Cutter’s Way

Honesty time. I miss a lot of films, most of them are the big movies everyone talks about, the one’s you rush out to see on Friday night and forget you saw only weeks later. Movies come and movies go, but these days I don’t go to the movies. So, it’s no surprise to me when someone mentions a recent film and I haven’t seen it, but usually I’ve heard of it. Yes, sometimes generic titles make every film sound similar, like faux movie titles from Seinfeld. I can’t keep two word titles straight to save my life. Was Intolerable Crueltyy the comedy or was that Cruel Intentions?

Cutter’s Way was made years before I refined my taste or before my budget refined it for me. How I never saw this film or barely recall its title ever being mentioned is beyond me. This booze soaked modern noir delivers one of the greatest crime stories of the 80’s. Based on a novel called Cutter and Bone, John Heard and Jeff Bridges star in the titular roles, respectively. Though Bone gets dropped from the film’s title, it is in essence his story that is being told. After his car breaks down and a discarded body is found near his abandoned ride Bone is suspected of murder. However, crippled, one-eyed, Vietnam vet Alex Cutter has another theory. He suspects that the real killer is a local industrialist. Knowing that no one will believe their wild accusations, Cutter decides to take the case into his own hands, piecing together clues and spinning a wild whiskey soaked web of paranoia. Bone gets caught up in Cutter’s schemes.

Heard delivers an on edge performance, teetering between comical and scary. There is a sense of true inebriation in Cutter, with scatter shot lines sounding like buckshot firing from a loose canon. Credit certainly needs to be given to screenwriter, Jeffery Allen Fiskin, for providing Cutter with memorable non-sequiturs. Due credit need also be given to Heard for being able to transform such lines into gold. Acting is tough, acting drunk without making it seem like you are acting drunk is very tough. That he succeeds is something of a miracle. I do not mean to discredit Heard’s acting ability, but truly he takes his character down a road that could lead to genius or foolishness. Bridges on the other hand has a less difficult role. Wisely, he takes a back seat to Heard’s show stealing, but Bridges’ low-key performance is a personal best, with smirks and body gesture delivering true sentiment. I’m hesitant to give credit to Ivan Passer, the director, for particular acting choices. Having never seen another Passer directed picture nor recognizing a single title in his filmography, I am apt to believe he lucked into the good graces of two performers who just happened to be on the mark.

As for the look and feel of the picture Passer may deserve more credit, or perhaps credit should go to Jordan Cronenweth, the film’s cinematographer. Looking more like Rolling Thunder and less like Blade Runner – two other substantial titles to Cronenweth’s credit, Cutter’s Way has a very interesting visual style composed of long takes that use the full scope of the widescreen space with characters moving in and out of warm pockets of natural lighting. It’s a rather odd choice for a film that gets referred to as a modern noir, to be so rooted in sunny waterside locations such as country clubs and marinas. The glamorous locations do hide the shadowy underworld of perversion and corruption that is so often thought of in black and white noir films. If anything, the bright, colorful scenery play against Cutter’s paranoid theories, making it hard to believe or want to believe that a place that looks like paradise could be shadow and corrupt.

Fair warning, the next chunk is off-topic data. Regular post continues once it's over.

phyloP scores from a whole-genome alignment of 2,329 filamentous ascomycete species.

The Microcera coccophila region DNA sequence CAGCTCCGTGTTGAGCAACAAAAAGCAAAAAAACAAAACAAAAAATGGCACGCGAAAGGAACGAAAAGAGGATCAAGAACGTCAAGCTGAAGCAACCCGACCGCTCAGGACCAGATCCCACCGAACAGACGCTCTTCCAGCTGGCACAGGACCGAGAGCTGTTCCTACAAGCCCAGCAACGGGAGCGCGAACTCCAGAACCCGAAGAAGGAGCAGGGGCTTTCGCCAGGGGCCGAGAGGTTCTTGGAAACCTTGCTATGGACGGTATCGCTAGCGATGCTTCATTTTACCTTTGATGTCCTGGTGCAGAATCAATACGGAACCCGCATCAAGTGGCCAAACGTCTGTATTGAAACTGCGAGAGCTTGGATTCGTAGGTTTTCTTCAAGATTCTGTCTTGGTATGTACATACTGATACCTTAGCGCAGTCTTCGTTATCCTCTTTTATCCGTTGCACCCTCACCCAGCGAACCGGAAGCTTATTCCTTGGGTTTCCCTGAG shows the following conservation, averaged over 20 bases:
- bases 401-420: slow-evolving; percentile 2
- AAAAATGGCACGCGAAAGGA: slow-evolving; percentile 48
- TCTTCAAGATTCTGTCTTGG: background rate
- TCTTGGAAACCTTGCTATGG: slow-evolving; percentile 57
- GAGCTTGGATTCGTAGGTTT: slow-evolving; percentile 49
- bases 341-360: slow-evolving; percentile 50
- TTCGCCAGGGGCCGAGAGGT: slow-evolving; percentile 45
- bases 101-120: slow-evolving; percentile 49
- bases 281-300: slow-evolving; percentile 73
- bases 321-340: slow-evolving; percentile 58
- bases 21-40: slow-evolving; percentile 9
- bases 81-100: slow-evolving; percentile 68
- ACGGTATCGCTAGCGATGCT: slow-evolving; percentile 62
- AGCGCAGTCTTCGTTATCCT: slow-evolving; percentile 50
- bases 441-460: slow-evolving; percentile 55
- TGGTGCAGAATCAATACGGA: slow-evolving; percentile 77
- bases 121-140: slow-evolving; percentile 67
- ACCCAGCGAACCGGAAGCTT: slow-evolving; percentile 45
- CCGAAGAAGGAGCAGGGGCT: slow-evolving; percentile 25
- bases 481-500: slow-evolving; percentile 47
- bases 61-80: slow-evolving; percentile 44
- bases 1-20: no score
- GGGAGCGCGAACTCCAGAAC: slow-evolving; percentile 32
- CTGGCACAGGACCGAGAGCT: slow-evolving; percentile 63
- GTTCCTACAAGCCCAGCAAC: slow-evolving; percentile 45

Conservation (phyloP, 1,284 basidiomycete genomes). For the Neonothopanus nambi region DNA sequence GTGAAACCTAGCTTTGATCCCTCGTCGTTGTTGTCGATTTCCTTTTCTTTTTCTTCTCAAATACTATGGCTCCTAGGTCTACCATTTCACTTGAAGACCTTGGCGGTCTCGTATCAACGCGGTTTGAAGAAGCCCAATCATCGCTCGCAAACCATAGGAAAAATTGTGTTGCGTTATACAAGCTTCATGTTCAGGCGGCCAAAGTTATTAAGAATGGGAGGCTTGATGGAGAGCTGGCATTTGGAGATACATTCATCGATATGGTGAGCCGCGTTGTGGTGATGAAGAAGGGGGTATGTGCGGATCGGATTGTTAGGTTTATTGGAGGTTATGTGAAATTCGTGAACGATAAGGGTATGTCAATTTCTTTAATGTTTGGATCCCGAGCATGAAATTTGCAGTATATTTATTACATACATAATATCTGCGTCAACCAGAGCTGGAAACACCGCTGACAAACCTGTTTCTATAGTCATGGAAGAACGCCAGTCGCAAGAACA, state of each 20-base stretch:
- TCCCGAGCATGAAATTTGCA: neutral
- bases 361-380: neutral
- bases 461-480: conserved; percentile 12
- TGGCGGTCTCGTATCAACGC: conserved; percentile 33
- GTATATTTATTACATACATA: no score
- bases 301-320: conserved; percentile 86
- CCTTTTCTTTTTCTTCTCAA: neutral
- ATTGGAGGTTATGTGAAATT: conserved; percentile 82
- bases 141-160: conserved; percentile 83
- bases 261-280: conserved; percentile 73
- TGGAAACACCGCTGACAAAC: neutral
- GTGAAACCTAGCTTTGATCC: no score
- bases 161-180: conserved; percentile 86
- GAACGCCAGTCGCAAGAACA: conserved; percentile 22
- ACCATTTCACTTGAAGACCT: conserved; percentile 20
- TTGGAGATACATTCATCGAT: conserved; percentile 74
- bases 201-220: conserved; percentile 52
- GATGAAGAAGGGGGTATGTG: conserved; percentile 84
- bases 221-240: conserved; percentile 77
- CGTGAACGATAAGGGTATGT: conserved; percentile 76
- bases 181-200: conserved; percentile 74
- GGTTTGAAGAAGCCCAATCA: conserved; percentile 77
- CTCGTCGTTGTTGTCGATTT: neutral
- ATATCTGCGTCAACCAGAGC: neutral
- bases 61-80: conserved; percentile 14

Still, it is not hard to imagine that those in power commit crimes and get away with it. That’s a thought that has been around since the beginning of time. In this respect Cutter’s Way is nothing illuminating. The fact that the hope for justice lies in the head and one hand of whacked out Vietnam Vet who can’t be totally trusted is something new and it’s what make Cutter’s Way so unique and so entertaining. You have to become as paranoid as Cutter to go along with the film, at the same time Cutter is the last guy whom you’d want to go along with. Cutter’s way of doing things is anything but normal. It’s down right frightening because Cutter is at rope’s end and for the most part, we all like to think we aren’t that far down. We side with Bone. We understand his hesitancy to go along with Cutter’s plans. But, to do so let’s the bad guy get away.

It’s amazing that I missed this film, never even heard of it. Perhaps, I mistook it for Cannery Row. I certainly know better now. Still, you’d think I would have caught it on cable, had someone whispering in my ear telling me to see it, but for nearly 25 years I just plumb overlooked this gem and now I am feeling a little bit sorry. Cutter’s Way doesn’t top a lot of critical lists, nor does it exactly fall into the field of “cult classic”. It’s one of those oh-so rare cases when a Hollywood production produces the unexpected. It seemed to happen a lot more often in the 70’s, but this film proves that even up into the early 80’s and possibly today there are great films hidden in the cracks of Sunset Boulevard. It’s not enough to make me rush out to the theatres and make sure I don’t miss something, but it does give me pause to think of what other lesser known titles I may have passed on by.

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